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UBC Theses and Dissertations

The housing consumption of empty nest households Weikum, Gary Lester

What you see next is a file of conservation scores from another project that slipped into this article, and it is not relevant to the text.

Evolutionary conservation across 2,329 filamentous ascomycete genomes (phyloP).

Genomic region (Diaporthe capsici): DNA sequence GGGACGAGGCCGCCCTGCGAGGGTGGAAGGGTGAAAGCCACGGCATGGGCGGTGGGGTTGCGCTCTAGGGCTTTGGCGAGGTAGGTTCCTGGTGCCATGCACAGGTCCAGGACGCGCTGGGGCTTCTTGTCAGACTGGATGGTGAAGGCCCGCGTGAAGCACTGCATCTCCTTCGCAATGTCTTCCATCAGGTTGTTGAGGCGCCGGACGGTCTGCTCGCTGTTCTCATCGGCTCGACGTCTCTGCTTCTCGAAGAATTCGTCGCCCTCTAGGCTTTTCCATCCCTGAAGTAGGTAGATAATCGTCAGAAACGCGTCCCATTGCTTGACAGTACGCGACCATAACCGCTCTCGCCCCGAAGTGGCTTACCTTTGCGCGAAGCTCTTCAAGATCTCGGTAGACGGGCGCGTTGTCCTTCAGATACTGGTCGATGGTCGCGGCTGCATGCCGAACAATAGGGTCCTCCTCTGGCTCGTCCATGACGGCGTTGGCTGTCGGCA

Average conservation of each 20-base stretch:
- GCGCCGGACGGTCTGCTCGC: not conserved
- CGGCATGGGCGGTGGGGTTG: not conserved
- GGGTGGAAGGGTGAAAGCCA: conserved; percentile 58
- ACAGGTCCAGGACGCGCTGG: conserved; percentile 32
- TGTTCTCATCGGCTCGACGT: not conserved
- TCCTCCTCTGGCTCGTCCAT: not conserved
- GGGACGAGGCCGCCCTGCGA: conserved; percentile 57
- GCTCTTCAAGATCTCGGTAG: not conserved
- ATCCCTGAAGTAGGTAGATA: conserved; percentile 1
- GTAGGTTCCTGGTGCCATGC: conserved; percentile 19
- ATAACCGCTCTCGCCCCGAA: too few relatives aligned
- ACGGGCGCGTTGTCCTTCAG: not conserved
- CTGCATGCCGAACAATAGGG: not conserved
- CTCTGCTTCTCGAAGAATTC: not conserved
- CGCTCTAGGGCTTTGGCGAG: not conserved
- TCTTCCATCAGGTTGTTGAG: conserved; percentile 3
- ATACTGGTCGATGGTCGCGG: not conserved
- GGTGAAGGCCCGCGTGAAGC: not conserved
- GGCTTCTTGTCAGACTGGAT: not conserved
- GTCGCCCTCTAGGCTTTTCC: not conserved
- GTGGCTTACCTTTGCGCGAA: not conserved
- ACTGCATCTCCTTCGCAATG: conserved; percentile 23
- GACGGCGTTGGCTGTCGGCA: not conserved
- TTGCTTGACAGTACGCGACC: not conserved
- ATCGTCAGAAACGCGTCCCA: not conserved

The purposes of this study are to develop a demographic profile of empty nesters and describe their housing consumption; to determine the number of empty nesters who are occupying family housing; and provide a summary of the housing needs of empty nesters which cause them to occupy the type of housing which they do. This study is not intended to develop public policy to encourage empty nesters to move, rather, it attempts to answer some fundamental questions about the impact of empty nesters on the family housing supply in urban areas. A detailed examination of empty nester housing consumption in the Vancouver, C.M.A. Canada was conducted through analysis of 1981 Census Canada Public Use Sample Tapes. The findings indicate that empty nesters have a high propensity to live independently in owner-occupied family type single detached dwellings. Contrary to popular perception, condominiums have not attracted large numbers of empty nest couples. Empty nesters appear to retain their independent living arrangements and family type housing for as long as possible. Income, more than any other variable tested, influences the size of dwelling occupied by this group., and relatively low monthly housing costs caused by high equity situations may counteract any desire to economize space after the children have left the family home. This study was conducted as a result of the apparent lack of empirical data regarding empty nesters and the various assumptions that they were contributing to family housing shortage problems. It is important that researchers not pre-judge what is adequate housing for empty nesters. Rather, researchers should focus on the resources and needs of this group and attempt to supply appropriate housing from this direction rather than implement policies to get them out of their current housing units.

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